Induced cardiac progenitor cells repopulate decellularized mouse heart scaffolds and differentiate to generate cardiac tissue
Research output: Contribution to journal › Article
- University of Wisconsin-Madison
Native myocardium has limited regenerative potential post injury. Advances in lineage reprogramming have provided promising cellular sources for regenerative medicine in addition to research applications. Recently we have shown that adult mouse fibroblasts can be reprogrammed to expandable, multipotent, induced cardiac progenitor cells (iCPCs) by employing forced expression of five cardiac factors along with activation of canonical Wnt and JAK/STAT signaling. Here we aim to further characterize iCPCs by highlighting their safety, ease of attainability, and functionality within a three-dimensional cardiac extracellular matrix scaffold. Specifically, iCPCs did not form teratomas in contrast to embryonic stem cells when injected into immunodeficient mice. iCPC reprogramming was achieved in wild type mouse fibroblasts without requiring a cardiac-specific reporter, solely utilizing morphological changes to identify, clonally isolate, and expand iCPCs, thus increasing the versatility of this technology. iCPCs also show the ability to repopulate decellularized native heart scaffolds and differentiated into organized structures containing cardiomyocytes, smooth muscle, and endothelial cells. Optical mapping of recellularized scaffolds shows field-stimulated calcium transients that propagate across islands of reconstituted tissue and bipolar local stimulation demonstrates cell-cell coupling within scaffolds. Overall, iCPCs provide a readily attainable, scalable, safe, and functional cell source for a variety of application including drug discovery, disease modeling, and regenerative therapy.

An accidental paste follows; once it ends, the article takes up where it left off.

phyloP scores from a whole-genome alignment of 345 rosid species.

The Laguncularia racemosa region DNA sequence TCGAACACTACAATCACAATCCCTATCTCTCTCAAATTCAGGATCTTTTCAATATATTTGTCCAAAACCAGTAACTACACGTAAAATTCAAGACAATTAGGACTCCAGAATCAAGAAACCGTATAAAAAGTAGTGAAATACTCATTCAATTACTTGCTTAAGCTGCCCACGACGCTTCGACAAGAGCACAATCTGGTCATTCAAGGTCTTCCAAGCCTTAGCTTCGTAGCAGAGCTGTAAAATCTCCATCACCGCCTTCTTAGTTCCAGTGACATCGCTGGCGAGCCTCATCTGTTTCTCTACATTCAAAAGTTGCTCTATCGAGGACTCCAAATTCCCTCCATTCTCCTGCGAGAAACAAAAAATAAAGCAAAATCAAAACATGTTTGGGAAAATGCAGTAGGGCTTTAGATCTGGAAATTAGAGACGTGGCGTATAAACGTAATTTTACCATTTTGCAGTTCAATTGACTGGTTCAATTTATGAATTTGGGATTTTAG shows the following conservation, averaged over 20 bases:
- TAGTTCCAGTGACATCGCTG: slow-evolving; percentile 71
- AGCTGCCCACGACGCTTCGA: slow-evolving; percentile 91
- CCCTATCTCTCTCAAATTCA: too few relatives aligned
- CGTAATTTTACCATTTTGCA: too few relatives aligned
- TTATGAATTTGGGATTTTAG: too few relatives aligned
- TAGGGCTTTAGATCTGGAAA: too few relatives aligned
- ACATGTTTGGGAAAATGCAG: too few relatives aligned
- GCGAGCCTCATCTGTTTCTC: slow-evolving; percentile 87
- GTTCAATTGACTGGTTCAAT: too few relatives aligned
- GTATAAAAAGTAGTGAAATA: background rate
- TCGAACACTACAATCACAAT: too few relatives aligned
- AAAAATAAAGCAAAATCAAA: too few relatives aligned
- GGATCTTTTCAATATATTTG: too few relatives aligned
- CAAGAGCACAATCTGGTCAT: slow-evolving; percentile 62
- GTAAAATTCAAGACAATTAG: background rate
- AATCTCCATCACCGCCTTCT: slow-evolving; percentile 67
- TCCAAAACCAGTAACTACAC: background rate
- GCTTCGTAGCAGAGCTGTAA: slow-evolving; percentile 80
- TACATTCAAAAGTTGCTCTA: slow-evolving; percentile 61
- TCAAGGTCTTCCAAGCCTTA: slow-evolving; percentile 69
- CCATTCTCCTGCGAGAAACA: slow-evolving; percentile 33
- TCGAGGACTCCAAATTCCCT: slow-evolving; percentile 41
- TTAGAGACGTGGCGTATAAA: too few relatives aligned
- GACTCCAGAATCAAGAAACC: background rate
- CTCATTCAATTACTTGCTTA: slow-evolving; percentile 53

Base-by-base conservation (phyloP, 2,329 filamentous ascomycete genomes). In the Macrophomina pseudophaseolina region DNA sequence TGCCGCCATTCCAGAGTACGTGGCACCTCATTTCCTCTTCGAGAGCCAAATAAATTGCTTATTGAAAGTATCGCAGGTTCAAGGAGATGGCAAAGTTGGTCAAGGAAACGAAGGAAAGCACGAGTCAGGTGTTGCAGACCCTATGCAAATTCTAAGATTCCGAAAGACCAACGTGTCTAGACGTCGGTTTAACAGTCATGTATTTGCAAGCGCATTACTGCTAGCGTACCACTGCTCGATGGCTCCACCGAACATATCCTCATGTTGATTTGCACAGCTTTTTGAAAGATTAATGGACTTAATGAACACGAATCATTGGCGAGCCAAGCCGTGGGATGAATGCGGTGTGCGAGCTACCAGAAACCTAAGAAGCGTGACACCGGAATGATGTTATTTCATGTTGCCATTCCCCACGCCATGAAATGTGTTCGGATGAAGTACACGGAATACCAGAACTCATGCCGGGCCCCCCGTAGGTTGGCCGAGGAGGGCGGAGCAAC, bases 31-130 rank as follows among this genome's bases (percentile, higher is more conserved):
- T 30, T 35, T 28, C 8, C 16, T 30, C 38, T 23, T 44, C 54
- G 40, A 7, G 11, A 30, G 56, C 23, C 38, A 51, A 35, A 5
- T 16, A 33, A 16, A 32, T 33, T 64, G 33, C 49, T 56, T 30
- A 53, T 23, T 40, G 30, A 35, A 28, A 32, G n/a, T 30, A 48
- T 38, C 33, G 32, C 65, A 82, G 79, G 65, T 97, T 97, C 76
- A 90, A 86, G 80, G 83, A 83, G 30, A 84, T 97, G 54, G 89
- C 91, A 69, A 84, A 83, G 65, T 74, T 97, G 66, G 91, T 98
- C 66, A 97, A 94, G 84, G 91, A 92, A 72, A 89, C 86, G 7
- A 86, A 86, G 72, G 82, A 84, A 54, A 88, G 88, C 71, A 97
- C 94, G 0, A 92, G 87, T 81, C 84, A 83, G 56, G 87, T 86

- Calcium transients, Cardiac progenitor cells, Extracellular matrix, Heart, Reprogramming